Employee Journey

Successful International Assignments Begin at Home

For many assignees, an international employment assignment is an exciting opportunity for growth—a chance to experience varying cultural and world views and to build on one’s professional expertise and value. But what will a move of this magnitude mean for the loved ones who accompany that assignee?  There is a direct correlation between the adjustment of an accompanying spouse or partner and an employee’s overall success on an international assignment—and too often, spouses/partners are surprised to find themselves struggling to adjust to a new location. Far from the typical vision of accompanying partners enjoying leisurely days and social activities, a sense of isolation and loss of self-esteem are far more typical than we realize. Most worryingly, experience has shown that assignees who face such challenges at home frequently hide these issues from their employers—further compounding the issue, often because they believe they would receive little sympathy. Sadly, there is some validity to this concern.

Valuable Services for Accompanying Spouses

What can HR professionals do to support couples during a relocation and ensure that their families will be willing to accept an international assignment in the first place?

In Cartus’ experience, accompanying spouses cite the following services as among the most meaningful and valuable: 

  • Access to technology: Access to the internet allows accompanying spouses to stay in contact with family and friends through Skype or social media, freelance, do consulting work, or take online courses.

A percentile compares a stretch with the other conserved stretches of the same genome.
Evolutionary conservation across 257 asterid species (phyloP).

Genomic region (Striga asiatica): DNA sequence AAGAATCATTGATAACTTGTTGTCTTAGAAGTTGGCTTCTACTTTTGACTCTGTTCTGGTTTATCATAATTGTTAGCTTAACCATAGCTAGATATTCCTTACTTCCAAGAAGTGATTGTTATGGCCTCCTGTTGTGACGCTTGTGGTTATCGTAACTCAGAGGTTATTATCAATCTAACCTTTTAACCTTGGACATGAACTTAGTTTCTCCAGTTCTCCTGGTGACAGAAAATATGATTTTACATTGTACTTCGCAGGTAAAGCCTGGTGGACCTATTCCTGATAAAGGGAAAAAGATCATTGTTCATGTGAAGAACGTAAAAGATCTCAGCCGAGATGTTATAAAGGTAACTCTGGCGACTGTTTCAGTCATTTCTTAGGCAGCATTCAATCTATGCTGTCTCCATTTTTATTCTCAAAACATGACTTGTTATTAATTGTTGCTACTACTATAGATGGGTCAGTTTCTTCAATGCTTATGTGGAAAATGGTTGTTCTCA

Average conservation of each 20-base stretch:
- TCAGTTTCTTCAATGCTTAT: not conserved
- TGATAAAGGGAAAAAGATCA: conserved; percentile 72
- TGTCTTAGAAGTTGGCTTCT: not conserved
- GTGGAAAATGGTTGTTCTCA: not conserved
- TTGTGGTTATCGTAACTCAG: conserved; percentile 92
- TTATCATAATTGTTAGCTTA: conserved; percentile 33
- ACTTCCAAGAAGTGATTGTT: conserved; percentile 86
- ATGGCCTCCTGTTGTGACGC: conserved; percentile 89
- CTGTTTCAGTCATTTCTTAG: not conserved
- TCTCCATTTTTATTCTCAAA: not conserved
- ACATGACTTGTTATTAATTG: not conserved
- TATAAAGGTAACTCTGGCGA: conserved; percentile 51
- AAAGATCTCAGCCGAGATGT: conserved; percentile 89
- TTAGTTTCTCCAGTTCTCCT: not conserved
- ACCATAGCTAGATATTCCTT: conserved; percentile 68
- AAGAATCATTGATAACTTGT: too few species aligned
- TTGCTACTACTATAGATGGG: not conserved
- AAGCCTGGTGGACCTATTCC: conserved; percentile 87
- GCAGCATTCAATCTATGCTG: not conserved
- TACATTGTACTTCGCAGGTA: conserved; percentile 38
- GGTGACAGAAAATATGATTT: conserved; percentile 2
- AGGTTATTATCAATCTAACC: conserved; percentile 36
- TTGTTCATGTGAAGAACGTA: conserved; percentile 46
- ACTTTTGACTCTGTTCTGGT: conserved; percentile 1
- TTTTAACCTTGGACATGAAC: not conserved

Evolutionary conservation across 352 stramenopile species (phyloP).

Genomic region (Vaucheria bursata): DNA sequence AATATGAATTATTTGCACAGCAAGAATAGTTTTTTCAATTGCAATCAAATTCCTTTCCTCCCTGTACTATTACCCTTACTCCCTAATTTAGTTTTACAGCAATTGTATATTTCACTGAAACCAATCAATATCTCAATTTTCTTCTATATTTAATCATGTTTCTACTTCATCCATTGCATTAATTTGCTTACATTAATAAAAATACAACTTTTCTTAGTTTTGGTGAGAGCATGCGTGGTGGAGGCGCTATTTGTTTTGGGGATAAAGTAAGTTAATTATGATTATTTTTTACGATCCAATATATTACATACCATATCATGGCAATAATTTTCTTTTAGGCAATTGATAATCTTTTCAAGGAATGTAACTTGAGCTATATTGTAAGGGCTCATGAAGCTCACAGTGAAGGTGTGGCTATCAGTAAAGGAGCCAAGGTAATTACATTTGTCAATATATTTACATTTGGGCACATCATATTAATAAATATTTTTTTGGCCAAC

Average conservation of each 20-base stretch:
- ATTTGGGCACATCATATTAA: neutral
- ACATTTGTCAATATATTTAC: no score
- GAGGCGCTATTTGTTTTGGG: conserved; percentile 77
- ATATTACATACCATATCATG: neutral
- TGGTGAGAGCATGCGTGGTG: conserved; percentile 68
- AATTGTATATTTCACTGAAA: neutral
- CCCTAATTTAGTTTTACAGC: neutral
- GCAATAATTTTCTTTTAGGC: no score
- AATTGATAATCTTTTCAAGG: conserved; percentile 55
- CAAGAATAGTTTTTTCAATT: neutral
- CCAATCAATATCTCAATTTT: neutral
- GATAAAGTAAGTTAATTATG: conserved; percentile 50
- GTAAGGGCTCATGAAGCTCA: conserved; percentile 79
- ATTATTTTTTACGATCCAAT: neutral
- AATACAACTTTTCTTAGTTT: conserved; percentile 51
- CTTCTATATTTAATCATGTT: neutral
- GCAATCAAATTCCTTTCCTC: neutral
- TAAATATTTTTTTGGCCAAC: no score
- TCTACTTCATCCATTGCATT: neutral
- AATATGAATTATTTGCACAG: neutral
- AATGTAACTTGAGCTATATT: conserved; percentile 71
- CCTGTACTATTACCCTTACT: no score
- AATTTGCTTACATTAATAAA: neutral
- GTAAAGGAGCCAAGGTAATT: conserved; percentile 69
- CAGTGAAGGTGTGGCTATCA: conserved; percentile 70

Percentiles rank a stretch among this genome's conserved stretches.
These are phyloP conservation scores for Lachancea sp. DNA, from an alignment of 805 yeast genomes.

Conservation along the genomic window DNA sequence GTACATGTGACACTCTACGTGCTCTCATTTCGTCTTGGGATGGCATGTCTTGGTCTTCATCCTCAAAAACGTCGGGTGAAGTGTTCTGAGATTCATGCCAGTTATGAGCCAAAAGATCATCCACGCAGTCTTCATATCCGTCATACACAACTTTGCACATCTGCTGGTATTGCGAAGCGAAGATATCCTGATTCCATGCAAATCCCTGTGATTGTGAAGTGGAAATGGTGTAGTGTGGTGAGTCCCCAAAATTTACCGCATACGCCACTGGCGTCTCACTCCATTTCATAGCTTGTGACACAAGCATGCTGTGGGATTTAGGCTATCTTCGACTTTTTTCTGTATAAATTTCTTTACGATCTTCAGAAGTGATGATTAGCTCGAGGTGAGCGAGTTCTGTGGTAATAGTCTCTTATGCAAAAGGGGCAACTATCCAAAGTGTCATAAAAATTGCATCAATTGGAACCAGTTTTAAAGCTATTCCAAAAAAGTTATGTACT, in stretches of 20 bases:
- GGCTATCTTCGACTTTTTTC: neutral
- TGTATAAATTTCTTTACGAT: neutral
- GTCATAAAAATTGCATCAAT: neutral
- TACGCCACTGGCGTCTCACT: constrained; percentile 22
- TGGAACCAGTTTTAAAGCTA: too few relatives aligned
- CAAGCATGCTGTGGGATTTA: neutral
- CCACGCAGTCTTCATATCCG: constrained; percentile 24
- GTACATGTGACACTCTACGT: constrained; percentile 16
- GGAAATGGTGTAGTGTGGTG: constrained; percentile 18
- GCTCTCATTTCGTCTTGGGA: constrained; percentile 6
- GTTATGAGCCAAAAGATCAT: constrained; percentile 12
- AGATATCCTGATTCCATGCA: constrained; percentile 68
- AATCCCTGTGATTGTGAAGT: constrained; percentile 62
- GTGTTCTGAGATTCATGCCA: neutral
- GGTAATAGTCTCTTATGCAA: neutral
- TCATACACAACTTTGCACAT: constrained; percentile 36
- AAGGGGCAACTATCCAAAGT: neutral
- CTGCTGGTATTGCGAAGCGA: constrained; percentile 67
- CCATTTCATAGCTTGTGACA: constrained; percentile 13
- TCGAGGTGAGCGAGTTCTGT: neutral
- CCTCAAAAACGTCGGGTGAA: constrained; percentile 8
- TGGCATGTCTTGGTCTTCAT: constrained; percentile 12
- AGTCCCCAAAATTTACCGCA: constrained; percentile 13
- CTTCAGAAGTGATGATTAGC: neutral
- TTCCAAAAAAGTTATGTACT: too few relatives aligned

• Sufficient time for family adjustment: Often, accompanying spouses lament insufficient time to adjust to their new surroundings as a family, since their partners begin working immediately upon arrival. Companies benefit by allowing families a minimum of one week to settle in and become familiar with their new surroundings. 
  • Home-country visits: While these are declining in most relocation plans, companies should offer at least one home visit before repatriation to allow couples an opportunity to explore job opportunities and housing options, and to re-establish personal and professional connections. 
  • Subsidizing decreases in family income: While many companies may not be able or willing to address this concern monetarily, it’s worth noting that when an accompanying spouse will not be working, the family’s income is significantly decreased, causing financial stress, relationship role shifts, and often frustration. 
  • Education assistance for partner or spouse: This should be a separate line item in relocation plans, providing funding and validation to spouses, and a means to further enhance their careers and lives. 
  • Cross-cultural training: The ability to communicate and connect with individuals in a new location is crucial to survival and well-being. When organizations proactively offer these programs, families’ overall impressions of their assignments improve dramatically. 
  • Expat employees’ availability to assist: Access to a support group of other expats in the host location for input, guidance, contacts, and support greatly improves a family’s odds of success. 

The above information is excerpted from an October 2017 Mobility magazine article.  Read the full text for an actual case study through the eyes of an international expat and his spouse.

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